Does having a separate daemon manager help system resilience?
One of the reasons usually put forward for having a separate daemon manager process (instead of having PID 1 do this work) is that doing so increases overall system resilience. As the theory goes, PID 1 can be made minimal and extremely unlikely to crash (unlike a more complex PID 1), while if the more complicated daemon manager does crash it can be restarted.
Well, maybe. The problem is the question of how well you can actually take over from a crashed daemon manager. Usually this won't be an orderly takeover and you can't necessarily trust anything in any auxiliary database that the daemon manager has left behind (since it could well have been corrupted before or during the crash). You need to have the new manager process step in and somehow figure out what was (and is) running and what isn't, then synchronize the state of the system back to what it's supposed to be, then pick up monitoring everything.
The simple case is a passive init system. Since the init system does not explicitly track daemon state, there is no state to recover on a daemon manager restart and resynchronization can be done simply by trying to start everything that should be started (based on runlevel and so on). We can blithely assume that the 'start' action for everything will do nothing if the particular service is already started. Of course this is not very realistic, as passive init systems generally don't have daemon manager processes that can crash in the first place.
For an active daemon manager, I think that at a minimum what you need is some sort of persistent and stable identifier for groups of processes that can be introspected and monitored from an arbitrary process. The daemon manager starts processes for all services under a an identifier determined from their service name; then when it crashes and you have to start a new one, the new one can introspect the identifiers for all of the groups to determine what services are (probably) running. Unfortunately there are lots of complications here, including that this doesn't capture the state of 'one-shot' services without persistent processes. This is of course not a standard Unix facility, so no fully portable daemon manager can do this.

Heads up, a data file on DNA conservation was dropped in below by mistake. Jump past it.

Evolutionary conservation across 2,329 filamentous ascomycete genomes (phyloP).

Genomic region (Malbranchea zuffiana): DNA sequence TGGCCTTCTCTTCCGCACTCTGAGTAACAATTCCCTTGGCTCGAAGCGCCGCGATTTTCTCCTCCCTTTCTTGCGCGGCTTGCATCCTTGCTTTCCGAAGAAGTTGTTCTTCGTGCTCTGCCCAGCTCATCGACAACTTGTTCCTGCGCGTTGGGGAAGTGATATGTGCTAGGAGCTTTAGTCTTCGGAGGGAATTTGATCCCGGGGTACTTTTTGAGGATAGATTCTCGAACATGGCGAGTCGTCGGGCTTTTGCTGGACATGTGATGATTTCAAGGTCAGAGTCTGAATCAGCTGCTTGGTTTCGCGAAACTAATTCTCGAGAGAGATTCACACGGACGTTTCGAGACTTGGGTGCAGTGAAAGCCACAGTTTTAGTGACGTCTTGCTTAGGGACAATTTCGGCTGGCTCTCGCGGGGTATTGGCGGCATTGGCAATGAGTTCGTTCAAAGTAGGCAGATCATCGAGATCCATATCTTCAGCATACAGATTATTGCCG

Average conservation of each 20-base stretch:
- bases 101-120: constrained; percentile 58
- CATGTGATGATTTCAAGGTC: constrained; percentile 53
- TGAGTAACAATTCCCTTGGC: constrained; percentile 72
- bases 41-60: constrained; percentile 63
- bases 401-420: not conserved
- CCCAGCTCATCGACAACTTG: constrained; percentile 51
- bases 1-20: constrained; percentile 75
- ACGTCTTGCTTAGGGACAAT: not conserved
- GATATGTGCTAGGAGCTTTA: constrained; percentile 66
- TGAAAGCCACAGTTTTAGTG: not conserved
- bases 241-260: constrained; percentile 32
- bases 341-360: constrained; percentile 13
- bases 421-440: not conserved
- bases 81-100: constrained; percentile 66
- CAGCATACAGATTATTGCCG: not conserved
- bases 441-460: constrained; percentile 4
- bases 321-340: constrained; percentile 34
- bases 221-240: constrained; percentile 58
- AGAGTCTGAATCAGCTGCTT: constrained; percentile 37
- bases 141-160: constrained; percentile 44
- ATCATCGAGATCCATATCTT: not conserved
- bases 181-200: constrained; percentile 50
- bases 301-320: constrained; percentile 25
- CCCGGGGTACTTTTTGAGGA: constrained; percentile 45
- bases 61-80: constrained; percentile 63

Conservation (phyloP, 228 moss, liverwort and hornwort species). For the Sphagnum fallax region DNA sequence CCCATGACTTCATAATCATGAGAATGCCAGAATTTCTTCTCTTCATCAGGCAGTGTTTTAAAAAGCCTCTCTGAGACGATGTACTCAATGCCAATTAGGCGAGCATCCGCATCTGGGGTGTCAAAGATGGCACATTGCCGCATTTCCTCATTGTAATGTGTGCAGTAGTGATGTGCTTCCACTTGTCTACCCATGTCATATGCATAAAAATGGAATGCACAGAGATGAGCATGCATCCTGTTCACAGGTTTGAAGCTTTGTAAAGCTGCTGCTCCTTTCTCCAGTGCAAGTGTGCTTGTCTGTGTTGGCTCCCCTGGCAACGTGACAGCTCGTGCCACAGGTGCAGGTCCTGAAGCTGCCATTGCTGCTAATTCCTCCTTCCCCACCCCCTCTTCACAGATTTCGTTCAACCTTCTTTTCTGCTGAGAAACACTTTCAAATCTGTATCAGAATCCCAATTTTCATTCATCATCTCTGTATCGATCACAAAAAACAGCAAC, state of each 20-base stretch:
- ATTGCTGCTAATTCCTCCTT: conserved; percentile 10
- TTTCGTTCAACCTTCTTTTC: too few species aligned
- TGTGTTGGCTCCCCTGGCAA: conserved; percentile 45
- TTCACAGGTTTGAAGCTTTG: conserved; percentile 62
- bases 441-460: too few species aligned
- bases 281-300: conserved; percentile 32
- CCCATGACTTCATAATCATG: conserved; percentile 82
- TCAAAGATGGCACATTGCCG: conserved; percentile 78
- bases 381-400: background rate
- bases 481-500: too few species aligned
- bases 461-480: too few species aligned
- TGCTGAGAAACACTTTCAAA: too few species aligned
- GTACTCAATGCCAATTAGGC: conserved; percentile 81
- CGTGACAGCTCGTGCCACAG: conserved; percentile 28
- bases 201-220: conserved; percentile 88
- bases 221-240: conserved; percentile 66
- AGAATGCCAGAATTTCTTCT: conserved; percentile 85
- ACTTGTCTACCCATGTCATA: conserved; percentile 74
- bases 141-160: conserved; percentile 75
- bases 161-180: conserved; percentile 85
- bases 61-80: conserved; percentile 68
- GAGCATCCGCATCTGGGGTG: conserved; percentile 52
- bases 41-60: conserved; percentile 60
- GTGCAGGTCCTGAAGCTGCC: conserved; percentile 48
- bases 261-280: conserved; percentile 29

It's certainly the case that a straightforward, simple daemon manager will not be able to take over from a crashed instance of itself. Being able to do real takeover requires both system-specific features and a relatively complex design and series of steps on startup, and still leaves you with uncertain or open issues. In short, having a separate daemon manager does not automatically make the system any more resilient under real circumstances. A crashing daemon manager is likely to force a system reboot just as much as a crashing PID 1 does.
However I think it's fair to say that under normal circumstances a separate daemon manager process crashing (instead of PID 1 crashing) will buy you more time to schedule a system outage. If the only thing that needs the daemon manager running is starting or stopping services and you already have all normal services started up, your system may be able to run for days before you need to reboot it. If your daemon manager is more involved in system operation or is routinely required to restart services, well, you're going to have (much) less time depending on the exact details.
Comments on this page:Written on 16 December 2014.